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05-07-2012, 11:51 PM
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Hockey Outsider
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Goalies: Adjusted Playoff Save Percentage

I don’t think that anybody has done a comprehensive study about playoff save percentage. I thought it was an important enough topic to spend a couple of hours analyzing the data.

To adjust playoff save percentage, two adjustments are required. First, saves are normalized to a 90.5% save percentage environment. This is calculated for each goalie each year, and the goalie’s shots and saves are removed from the league for the purpose of that calculation. Second, these numbers are adjusted to an environment where goalies face 28.6 shots per game. This won’t impact save percentage in any year (as shots and saves are adjusted by the same amount), but it ensures that a goalie’s performance in a year that features many shots per game (such as 2011) is not weighed more than a goalie’s performance in a year that features few shots per game (such as 2001) when calculating career averages.

I haven't attempted to account for the fact that a goalie on a strong team will be able to play more games due to having better teammates, facing an easier first round opponent, having home ice advantage, etc. These are important things to consider, but I can't quantify them.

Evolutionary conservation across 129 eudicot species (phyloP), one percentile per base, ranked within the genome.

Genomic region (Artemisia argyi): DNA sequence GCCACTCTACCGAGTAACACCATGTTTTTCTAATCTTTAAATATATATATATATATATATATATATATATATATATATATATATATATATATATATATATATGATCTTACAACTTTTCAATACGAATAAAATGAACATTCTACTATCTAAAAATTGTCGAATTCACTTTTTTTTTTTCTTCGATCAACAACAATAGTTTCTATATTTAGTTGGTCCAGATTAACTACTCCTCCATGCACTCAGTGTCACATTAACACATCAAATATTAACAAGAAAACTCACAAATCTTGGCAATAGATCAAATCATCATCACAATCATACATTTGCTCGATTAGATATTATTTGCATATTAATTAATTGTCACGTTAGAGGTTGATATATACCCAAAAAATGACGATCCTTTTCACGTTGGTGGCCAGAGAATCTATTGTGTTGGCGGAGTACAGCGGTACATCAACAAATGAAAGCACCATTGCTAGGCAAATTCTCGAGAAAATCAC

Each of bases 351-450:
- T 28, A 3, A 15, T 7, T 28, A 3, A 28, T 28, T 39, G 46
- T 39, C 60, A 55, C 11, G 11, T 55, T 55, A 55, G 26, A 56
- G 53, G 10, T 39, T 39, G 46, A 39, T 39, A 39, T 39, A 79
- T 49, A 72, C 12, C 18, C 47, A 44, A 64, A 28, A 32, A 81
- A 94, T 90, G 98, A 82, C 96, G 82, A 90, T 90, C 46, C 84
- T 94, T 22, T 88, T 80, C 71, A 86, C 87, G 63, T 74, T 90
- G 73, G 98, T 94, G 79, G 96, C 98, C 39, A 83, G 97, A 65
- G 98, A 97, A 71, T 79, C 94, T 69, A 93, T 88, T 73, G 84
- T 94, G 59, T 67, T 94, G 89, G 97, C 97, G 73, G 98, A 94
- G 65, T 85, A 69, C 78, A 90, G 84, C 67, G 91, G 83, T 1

I’ve used data from 1984 to 2011. All numbers are taken from hockey-reference.com. I realize that playoff save percentage exists going back to the 1950s, but this is the only usable data that I have. If someone wants to continue this project going farther back, I’d welcome it.

I’ve stated before that save percentage is, in my opinion, the single best statistic to measure goalie performance. That being said, I think that save percentage is more reliable in the regular season than in the playoffs for a few reasons. First, the sample sizes are much larger, which means that one can have more confidence in the numbers. Second, the strength of opponents varies widely in the playoffs (a goalie can play 300 minutes of hockey entirely against the best team in the NHL). Third, many teams play more defensively in the playoffs – on average, I think that many teams surrender less dangerous shots, which would, all things being equal, overstate save percentage in the playoffs. Still, to the extent that save percentage is used, it should be adjusted for era.

My purpose isn’t to present one number which is a perfect representation of a goalie’s performance. Rather, I want to improve on what has already been quantified in conventional statistics.


Last edited by Hockey Outsider: 05-07-2012 at 11:58 PM.
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